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drain radiator. remove both 21mm motor mount bolts from subframe (front and rear). drain radiator. remove overflow/washer bottle. remove drive belt. remove 8mm bolt that hold lower watertube to front cover. remove lower water tube from water pump. remove heater hoses from water pump. slightly lift engine with floor jack. remove water pump pully. remove water pump. if you still cant get it you will need to remove the 4 studs that go through the water pump. now its just that easy to dos
The short answer to your question: It is unlikely that a water pump will go bad without leaking, but weirder things have happened. Your thinking is right overheating only when you drive is an indication of limited flow, either caused by a restriction (radiator, hose, thermostat), an air bubble, or a bad pump. Are you sure that the air is bled out of your system? If you have an air pocket in your engine or at the pump, you will get reduced flow. I think that the 4.7 Durango has a radiator cap, if so, with the engine cold, take the cap off, fill it, and start the engine. If you get bubbles every time you rev the engine, then you may have a bad head gasket, this would introduce bubbles in the system... Make sure that the lower radiator hose is not collapsing. Most of these hoses have a stiff spring inside to keep them from collapsing when the water pump is running. Otherwise, my guess would be that your pump is bad, or you have more restrictions in your system. Good luck.s
I also own a 2001 Intrepid and recently had a water pump go bad which also broke my timing chain. The pieces of aluminum you found are probably valves or valve springs from the head. Mine broke every vavle and spring on one head when my engine jumped time and a few more on the other head that is probably what your seeing. Also you don't want to check for compression by turning the crank manually. It is an expensive job to fix but the cars are great but I wouldn't spend too much on them because they only go for about $3000-3700 in great condition nowadays. Good Lucks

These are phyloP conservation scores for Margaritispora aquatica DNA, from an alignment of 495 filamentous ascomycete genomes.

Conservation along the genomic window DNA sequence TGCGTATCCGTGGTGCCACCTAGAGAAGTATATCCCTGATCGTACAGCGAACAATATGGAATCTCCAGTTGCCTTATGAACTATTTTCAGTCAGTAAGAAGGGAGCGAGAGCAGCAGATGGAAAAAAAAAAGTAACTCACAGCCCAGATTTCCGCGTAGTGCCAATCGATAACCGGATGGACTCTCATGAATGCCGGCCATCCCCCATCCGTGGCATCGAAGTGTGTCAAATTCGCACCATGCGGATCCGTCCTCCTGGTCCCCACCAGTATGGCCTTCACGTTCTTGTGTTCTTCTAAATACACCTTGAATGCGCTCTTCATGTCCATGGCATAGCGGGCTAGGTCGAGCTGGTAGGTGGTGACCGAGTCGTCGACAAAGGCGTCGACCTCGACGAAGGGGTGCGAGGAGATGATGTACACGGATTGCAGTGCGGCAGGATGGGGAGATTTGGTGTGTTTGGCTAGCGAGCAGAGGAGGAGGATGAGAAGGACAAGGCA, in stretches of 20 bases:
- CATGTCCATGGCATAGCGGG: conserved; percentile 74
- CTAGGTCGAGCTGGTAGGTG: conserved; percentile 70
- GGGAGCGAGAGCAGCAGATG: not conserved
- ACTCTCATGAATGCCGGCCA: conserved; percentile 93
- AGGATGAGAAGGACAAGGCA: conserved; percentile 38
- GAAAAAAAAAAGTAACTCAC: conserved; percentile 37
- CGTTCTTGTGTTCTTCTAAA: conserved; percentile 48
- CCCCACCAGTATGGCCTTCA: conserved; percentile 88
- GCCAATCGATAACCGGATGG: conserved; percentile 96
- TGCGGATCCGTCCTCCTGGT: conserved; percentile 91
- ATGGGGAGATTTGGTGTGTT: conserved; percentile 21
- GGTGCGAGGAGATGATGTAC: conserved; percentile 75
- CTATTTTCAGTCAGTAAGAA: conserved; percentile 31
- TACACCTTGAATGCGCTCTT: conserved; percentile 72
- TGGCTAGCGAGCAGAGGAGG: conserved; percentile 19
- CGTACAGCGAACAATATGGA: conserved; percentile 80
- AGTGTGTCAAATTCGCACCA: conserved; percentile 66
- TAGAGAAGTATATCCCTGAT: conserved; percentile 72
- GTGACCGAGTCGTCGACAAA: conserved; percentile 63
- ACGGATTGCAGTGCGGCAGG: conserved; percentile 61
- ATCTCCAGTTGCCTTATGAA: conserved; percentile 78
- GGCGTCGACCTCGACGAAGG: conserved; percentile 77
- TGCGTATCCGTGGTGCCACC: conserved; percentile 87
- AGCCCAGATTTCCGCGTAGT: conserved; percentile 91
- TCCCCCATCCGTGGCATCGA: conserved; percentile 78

When the necessary water-pump is replaced 90% of the parts will be removed anyway to access replacement of the timing belt. In other words, the mechanic will have already removed the water-pump and just a few more parts will need to be removed to change the timing belt. If you haven't had the timing belt changed in the past 50,000 -75,000 KM it's wise to have it done now rather than later when the water-pump will have to be removed to change only the belt. If the belt happens to break somewhere down the road it *could raise hell with the valve train and pistons costing more pounds and kilos of money to repair. I only offer this advice as a wise preventative maintenance measure!s
to make it simple what it sound like that they are saying is that the water pump is broken and when this happens in some case one can not turn the pulley of the water pump so the belt would slip on it so long until it overheats and melts leading it to rip. if u don't trust your mechanic have another mechanic look at it and if they tell you the exact same thing chances are they are both right.s
an air bubble and its probable a stable theory to alter the thermostat once you regulate a water pump u would desire to alter the thermostat just to be risk-free that and it in all risk hasent been replaced for a protracted time so chang it i artwork in a keep. yet you're your guy or woman individual so do what you think of you will desire to oks